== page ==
Vaccination has evolved into a comprehensive strategy for virtual elimination of vertical and horizontal transmission [6]. Vaccination of children against HBV was introduced by the Government of Nigeria (GON) into the National Program on Immunization (NPI) in 1995 [1] but became available in 2004 [1,7,8]. The pentavalent (five-inone) vaccine against diphtheria, tetanus, whooping cough, hepatitis b and hemophilus influenza type b, all through a single dose [9], was officially introduced into the NPI 22 June 2012 [10]. The long delay in commencing the intervention and lack of national HBV surveillance program contributed to the hyperendemicity with seroprevalence of hepatitis B surface antigen (HBsAg) ranging between 10-40% [1]. Mother-to-child transmission (MTCT) of HBV and its seromarkers can occur in utero, during intrapartum and postnatally to the infant [6,11,12].

Intervention involving administration of hepatitis B immunoglobulin (HBIG) and vaccine started at birth for exposed infants reduces the risk of MTCT to <10% for HBsAg/HBeAgpositive mothers [11,12]. HBIG has high levels of antibody to HBsAg, immediately effective, and is protective for several months [6,13]. A standard three-dose-course HBV vaccination is expected to produce adequate immune response (anti-Hbs antibody level >100 mIU/ml) one to four weeks later and provides protection for at least 25 years [14]. Full response to vaccination occurs in about 85-90% of individuals [15]. Others respond poorly with antibodies levels <100mIU/ml (i.e. 10 iu -- 100mIU/ml) and for whom booster dose is recommended [6,15]. Non-responders mount anti-Hbs antibody <10 mIU/ml and current or past HBV infections may be risk factor. Preterm neonates with birth weight <2000g vaccinated at age < 1month [7] alcohol, smoking, obesity, age of 40 years, advanced liver disease, renal dialysis [16,17], and immuno-suppression including HIV [18] are risk factors for poor immune response. Newborns, health-care workers and diabetic patients are recommended for routine vaccinations [6]. When maternal antenatal anti-retroviral treatment is combined with appropriate infant vaccination, the rate of MTCT and vaccine non-response is reduced [19,20]. In spite of the improvements in the management of pregnant women, only about 50% of expectant mothers with HBsAg-positivity are identified [6].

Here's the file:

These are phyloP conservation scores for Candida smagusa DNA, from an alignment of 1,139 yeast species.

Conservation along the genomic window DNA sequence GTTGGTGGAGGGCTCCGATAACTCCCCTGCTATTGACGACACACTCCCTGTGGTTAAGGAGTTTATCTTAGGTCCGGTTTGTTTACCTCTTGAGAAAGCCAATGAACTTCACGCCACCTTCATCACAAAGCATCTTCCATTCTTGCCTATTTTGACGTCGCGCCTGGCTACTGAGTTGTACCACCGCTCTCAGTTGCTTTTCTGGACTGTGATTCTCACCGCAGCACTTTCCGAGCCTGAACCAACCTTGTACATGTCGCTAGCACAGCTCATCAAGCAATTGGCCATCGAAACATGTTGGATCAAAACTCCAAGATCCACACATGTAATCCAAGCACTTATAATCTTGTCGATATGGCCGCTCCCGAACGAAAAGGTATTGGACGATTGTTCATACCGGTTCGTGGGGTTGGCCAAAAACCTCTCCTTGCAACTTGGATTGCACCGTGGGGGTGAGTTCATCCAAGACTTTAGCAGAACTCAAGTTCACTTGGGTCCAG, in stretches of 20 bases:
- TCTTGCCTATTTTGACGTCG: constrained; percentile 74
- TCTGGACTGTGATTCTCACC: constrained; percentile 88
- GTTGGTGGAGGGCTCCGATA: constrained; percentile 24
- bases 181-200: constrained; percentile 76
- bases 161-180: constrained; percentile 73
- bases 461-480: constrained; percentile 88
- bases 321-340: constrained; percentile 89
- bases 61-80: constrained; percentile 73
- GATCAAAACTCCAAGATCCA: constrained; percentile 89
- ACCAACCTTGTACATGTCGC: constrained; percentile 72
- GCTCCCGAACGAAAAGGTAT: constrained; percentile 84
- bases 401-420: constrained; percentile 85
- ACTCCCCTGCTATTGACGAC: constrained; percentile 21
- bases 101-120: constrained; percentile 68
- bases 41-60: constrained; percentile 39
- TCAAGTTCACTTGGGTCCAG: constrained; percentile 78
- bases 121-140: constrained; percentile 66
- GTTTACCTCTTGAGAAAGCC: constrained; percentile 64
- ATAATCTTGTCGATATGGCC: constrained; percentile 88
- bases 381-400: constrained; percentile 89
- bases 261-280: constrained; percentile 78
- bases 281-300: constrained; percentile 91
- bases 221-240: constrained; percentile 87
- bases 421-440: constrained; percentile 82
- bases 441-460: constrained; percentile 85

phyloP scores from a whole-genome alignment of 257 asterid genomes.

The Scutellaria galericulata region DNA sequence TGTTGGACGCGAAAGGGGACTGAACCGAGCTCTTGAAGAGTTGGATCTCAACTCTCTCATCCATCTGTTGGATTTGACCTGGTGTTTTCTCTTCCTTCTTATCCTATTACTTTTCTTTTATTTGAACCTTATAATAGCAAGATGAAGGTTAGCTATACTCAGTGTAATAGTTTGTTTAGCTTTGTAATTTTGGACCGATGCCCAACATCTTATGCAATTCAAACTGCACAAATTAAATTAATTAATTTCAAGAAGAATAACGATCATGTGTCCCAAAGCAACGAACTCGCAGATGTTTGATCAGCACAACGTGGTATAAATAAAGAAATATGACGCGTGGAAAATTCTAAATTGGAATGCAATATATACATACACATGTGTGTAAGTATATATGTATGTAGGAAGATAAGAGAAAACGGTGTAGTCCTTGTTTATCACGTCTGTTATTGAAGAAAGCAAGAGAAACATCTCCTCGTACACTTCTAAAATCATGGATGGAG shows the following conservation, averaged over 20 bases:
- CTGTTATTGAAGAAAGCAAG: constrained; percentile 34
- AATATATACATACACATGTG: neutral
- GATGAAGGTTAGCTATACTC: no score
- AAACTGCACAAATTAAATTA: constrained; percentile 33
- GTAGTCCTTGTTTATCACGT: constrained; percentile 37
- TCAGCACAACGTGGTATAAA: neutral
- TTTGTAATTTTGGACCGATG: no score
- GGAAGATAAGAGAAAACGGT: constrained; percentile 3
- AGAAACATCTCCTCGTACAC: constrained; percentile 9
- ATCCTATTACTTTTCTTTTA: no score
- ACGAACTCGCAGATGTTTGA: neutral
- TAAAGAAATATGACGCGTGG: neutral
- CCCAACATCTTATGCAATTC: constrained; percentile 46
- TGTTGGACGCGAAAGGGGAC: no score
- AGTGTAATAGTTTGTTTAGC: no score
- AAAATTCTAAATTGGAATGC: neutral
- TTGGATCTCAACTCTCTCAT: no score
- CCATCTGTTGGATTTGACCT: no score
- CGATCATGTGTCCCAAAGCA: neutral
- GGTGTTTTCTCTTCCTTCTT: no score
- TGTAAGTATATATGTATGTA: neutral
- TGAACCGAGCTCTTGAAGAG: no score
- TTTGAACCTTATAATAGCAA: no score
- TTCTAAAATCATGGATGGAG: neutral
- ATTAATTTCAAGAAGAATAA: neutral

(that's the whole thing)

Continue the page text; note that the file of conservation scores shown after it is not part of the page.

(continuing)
In Nigeria, immunization coverage increases from about 15% in 1979 to 80% in 2007 [1].The GON with support from UNICEF routinely provides HBV vaccines at no cost to infants while couples provide HBIG for their exposed babies. In the absence of post-exposure immunoprophylaxis HBV-exposed newborns whose mothers are HBsAg+/HBeAg+ have 70%--90% risk of having chronic infection by age 6 months [21] while HBsAg+/HBeAg- exposed infants have <10% risk of having chronic infection in the absence of post-exposure immunoprophylaxis [22].

Antenatal screening for HBsAg, treatment of women with HBe antigenemia and passive immunoprophylaxis with HBIG and active vaccination with HBV vaccine of exposed infants started June 15, 2005 in the Unit. The most daunting challenge has remained the prohibitive cost of HBIG. The costs of the standard 200 IU for an average weight baby is seventy five thousand Nigerian Naira (NGN75, 000.00 or USD500.00; at official exchange rate of NGN150.00 = USD1.00). Procurement of multi-dose vials by the hospital Pharmacy Department to reduce cost has minimal effect with cost ranging between USD (466.67 -- 480.00) for 200 IU. With depreciating Naira value currently around NGN162.00 to USD1.00 is by implication USD540.00 for 200 IU HBIG. The minimum wage paid by the Federal (GON) is NGN18.000 (USD120.00) per month. Many state governments are unable/unwilling to pay this rate. Consequently, the standard intervention with 200iuHBIG for immunoprophylaxis for exposed newborns is prohibitive to many couples.

Routine prenatal screening for HBV infection and its management became part of routine care in this Unit June 15, 2005. The effectiveness of this intervention and the NPI at preventing infant HBV infection were yet to be evaluated. Data on MTCT of HBV in PMTCT programs in low resource settings is scarce, hence this pilot study.

Objective

The primary objective is to determine the immunological pattern of HBV seromarkers among HBV-infected women and exposed baby pairs in a cohort of pregnant women and the incidence of MTCT and seromarkers of HBV in out prevention program (a low resource setting).

Secondly, to compare immunological response of HBV-unexposed babies (Group A) who received standard dose of 200iu HBIG plus a course of 3 doses of HBV vaccine with exposed babies (Group B) who for financial constraint received 100iu HBIG plus a course of 3 doses of HBV vaccine and unexposed babies (control or Group C) who received a course of 3 doses of HBV vaccine.

Hypothesis

Where HBV infected mother is HBeAg--/HBcAbIgM-- there would be no difference in the rates of MTCT at 12 months of age between exposed babies who received standard dose 200iu of HBIG plus 3 doses of HBV vaccine and those who received 100iu HBIG plus 3 doses of HBV vaccine.

Methodology

Study design, setting and subjects